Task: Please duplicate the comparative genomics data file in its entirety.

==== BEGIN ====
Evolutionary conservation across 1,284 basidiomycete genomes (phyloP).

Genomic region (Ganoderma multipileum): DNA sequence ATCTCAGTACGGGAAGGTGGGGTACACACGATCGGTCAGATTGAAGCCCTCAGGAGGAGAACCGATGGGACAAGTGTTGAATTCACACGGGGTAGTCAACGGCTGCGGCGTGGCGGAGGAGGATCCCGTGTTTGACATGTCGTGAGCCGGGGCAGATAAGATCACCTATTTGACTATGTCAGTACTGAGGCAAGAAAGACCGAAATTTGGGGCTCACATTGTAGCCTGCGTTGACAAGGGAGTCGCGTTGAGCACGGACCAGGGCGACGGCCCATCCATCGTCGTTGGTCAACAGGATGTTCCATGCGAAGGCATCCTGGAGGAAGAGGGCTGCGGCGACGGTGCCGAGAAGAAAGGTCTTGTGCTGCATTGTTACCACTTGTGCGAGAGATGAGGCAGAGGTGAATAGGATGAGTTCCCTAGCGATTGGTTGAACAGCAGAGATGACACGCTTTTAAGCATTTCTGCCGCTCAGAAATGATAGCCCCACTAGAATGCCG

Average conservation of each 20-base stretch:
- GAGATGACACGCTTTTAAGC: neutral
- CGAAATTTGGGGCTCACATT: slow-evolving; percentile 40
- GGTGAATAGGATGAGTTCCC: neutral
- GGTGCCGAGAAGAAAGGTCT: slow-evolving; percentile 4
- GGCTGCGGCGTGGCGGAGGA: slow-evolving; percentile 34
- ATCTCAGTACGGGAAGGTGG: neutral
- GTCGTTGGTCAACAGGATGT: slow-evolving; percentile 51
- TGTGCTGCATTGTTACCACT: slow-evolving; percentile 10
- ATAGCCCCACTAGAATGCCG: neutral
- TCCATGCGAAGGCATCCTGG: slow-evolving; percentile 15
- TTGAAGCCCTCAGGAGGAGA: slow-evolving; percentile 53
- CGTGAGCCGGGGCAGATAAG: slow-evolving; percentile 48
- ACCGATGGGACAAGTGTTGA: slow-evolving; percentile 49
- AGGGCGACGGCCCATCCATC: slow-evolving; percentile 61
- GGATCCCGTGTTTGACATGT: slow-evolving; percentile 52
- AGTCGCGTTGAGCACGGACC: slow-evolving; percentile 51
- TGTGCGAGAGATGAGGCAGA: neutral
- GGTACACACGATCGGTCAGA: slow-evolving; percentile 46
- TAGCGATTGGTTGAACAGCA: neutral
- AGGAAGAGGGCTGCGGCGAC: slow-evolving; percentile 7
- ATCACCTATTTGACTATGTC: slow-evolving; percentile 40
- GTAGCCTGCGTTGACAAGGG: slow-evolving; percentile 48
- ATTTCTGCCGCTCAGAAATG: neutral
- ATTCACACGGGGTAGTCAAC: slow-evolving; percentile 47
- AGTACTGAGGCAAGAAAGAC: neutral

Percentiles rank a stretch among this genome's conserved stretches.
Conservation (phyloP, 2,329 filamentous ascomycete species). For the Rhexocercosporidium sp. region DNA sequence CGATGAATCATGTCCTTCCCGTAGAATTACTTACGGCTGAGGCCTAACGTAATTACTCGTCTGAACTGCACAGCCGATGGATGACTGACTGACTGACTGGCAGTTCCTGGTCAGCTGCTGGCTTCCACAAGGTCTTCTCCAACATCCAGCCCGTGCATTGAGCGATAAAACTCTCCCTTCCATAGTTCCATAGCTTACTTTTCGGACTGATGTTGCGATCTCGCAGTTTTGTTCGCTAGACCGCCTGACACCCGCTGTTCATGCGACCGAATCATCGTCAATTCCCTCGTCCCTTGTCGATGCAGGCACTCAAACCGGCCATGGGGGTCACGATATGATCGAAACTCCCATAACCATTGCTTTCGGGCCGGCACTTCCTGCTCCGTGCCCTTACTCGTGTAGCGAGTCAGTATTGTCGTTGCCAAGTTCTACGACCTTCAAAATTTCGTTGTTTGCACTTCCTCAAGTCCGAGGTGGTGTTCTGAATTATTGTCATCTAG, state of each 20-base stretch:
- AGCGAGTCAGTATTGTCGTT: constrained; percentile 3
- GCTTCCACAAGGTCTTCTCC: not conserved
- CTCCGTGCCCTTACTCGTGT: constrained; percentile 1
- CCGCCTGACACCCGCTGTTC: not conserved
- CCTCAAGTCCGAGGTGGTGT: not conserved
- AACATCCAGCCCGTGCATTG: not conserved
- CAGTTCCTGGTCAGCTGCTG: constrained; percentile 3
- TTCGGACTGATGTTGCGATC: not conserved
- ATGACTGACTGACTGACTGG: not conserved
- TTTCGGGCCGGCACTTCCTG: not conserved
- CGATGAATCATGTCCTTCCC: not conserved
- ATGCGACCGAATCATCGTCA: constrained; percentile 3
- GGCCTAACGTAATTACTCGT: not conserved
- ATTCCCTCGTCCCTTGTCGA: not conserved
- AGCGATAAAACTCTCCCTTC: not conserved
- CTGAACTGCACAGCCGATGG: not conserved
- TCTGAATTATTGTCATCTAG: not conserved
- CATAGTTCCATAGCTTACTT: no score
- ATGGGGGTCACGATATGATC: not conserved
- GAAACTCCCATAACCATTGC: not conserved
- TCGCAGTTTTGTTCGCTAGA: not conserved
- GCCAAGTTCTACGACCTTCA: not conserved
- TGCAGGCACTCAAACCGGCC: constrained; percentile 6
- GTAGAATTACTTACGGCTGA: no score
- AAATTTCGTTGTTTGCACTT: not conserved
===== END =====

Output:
Evolutionary conservation across 1,284 basidiomycete genomes (phyloP).

Genomic region (Ganoderma multipileum): DNA sequence ATCTCAGTACGGGAAGGTGGGGTACACACGATCGGTCAGATTGAAGCCCTCAGGAGGAGAACCGATGGGACAAGTGTTGAATTCACACGGGGTAGTCAACGGCTGCGGCGTGGCGGAGGAGGATCCCGTGTTTGACATGTCGTGAGCCGGGGCAGATAAGATCACCTATTTGACTATGTCAGTACTGAGGCAAGAAAGACCGAAATTTGGGGCTCACATTGTAGCCTGCGTTGACAAGGGAGTCGCGTTGAGCACGGACCAGGGCGACGGCCCATCCATCGTCGTTGGTCAACAGGATGTTCCATGCGAAGGCATCCTGGAGGAAGAGGGCTGCGGCGACGGTGCCGAGAAGAAAGGTCTTGTGCTGCATTGTTACCACTTGTGCGAGAGATGAGGCAGAGGTGAATAGGATGAGTTCCCTAGCGATTGGTTGAACAGCAGAGATGACACGCTTTTAAGCATTTCTGCCGCTCAGAAATGATAGCCCCACTAGAATGCCG

Average conservation of each 20-base stretch:
- GAGATGACACGCTTTTAAGC: neutral
- CGAAATTTGGGGCTCACATT: slow-evolving; percentile 40
- GGTGAATAGGATGAGTTCCC: neutral
- GGTGCCGAGAAGAAAGGTCT: slow-evolving; percentile 4
- GGCTGCGGCGTGGCGGAGGA: slow-evolving; percentile 34
- ATCTCAGTACGGGAAGGTGG: neutral
- GTCGTTGGTCAACAGGATGT: slow-evolving; percentile 51
- TGTGCTGCATTGTTACCACT: slow-evolving; percentile 10
- ATAGCCCCACTAGAATGCCG: neutral
- TCCATGCGAAGGCATCCTGG: slow-evolving; percentile 15
- TTGAAGCCCTCAGGAGGAGA: slow-evolving; percentile 53
- CGTGAGCCGGGGCAGATAAG: slow-evolving; percentile 48
- ACCGATGGGACAAGTGTTGA: slow-evolving; percentile 49
- AGGGCGACGGCCCATCCATC: slow-evolving; percentile 61
- GGATCCCGTGTTTGACATGT: slow-evolving; percentile 52
- AGTCGCGTTGAGCACGGACC: slow-evolving; percentile 51
- TGTGCGAGAGATGAGGCAGA: neutral
- GGTACACACGATCGGTCAGA: slow-evolving; percentile 46
- TAGCGATTGGTTGAACAGCA: neutral
- AGGAAGAGGGCTGCGGCGAC: slow-evolving; percentile 7
- ATCACCTATTTGACTATGTC: slow-evolving; percentile 40
- GTAGCCTGCGTTGACAAGGG: slow-evolving; percentile 48
- ATTTCTGCCGCTCAGAAATG: neutral
- ATTCACACGGGGTAGTCAAC: slow-evolving; percentile 47
- AGTACTGAGGCAAGAAAGAC: neutral

Percentiles rank a stretch among this genome's conserved stretches.
Conservation (phyloP, 2,329 filamentous ascomycete species). For the Rhexocercosporidium sp. region DNA sequence CGATGAATCATGTCCTTCCCGTAGAATTACTTACGGCTGAGGCCTAACGTAATTACTCGTCTGAACTGCACAGCCGATGGATGACTGACTGACTGACTGGCAGTTCCTGGTCAGCTGCTGGCTTCCACAAGGTCTTCTCCAACATCCAGCCCGTGCATTGAGCGATAAAACTCTCCCTTCCATAGTTCCATAGCTTACTTTTCGGACTGATGTTGCGATCTCGCAGTTTTGTTCGCTAGACCGCCTGACACCCGCTGTTCATGCGACCGAATCATCGTCAATTCCCTCGTCCCTTGTCGATGCAGGCACTCAAACCGGCCATGGGGGTCACGATATGATCGAAACTCCCATAACCATTGCTTTCGGGCCGGCACTTCCTGCTCCGTGCCCTTACTCGTGTAGCGAGTCAGTATTGTCGTTGCCAAGTTCTACGACCTTCAAAATTTCGTTGTTTGCACTTCCTCAAGTCCGAGGTGGTGTTCTGAATTATTGTCATCTAG, state of each 20-base stretch:
- AGCGAGTCAGTATTGTCGTT: constrained; percentile 3
- GCTTCCACAAGGTCTTCTCC: not conserved
- CTCCGTGCCCTTACTCGTGT: constrained; percentile 1
- CCGCCTGACACCCGCTGTTC: not conserved
- CCTCAAGTCCGAGGTGGTGT: not conserved
- AACATCCAGCCCGTGCATTG: not conserved
- CAGTTCCTGGTCAGCTGCTG: constrained; percentile 3
- TTCGGACTGATGTTGCGATC: not conserved
- ATGACTGACTGACTGACTGG: not conserved
- TTTCGGGCCGGCACTTCCTG: not conserved
- CGATGAATCATGTCCTTCCC: not conserved
- ATGCGACCGAATCATCGTCA: constrained; percentile 3
- GGCCTAACGTAATTACTCGT: not conserved
- ATTCCCTCGTCCCTTGTCGA: not conserved
- AGCGATAAAACTCTCCCTTC: not conserved
- CTGAACTGCACAGCCGATGG: not conserved
- TCTGAATTATTGTCATCTAG: not conserved
- CATAGTTCCATAGCTTACTT: no score
- ATGGGGGTCACGATATGATC: not conserved
- GAAACTCCCATAACCATTGC: not conserved
- TCGCAGTTTTGTTCGCTAGA: not conserved
- GCCAAGTTCTACGACCTTCA: not conserved
- TGCAGGCACTCAAACCGGCC: constrained; percentile 6
- GTAGAATTACTTACGGCTGA: no score
- AAATTTCGTTGTTTGCACTT: not conserved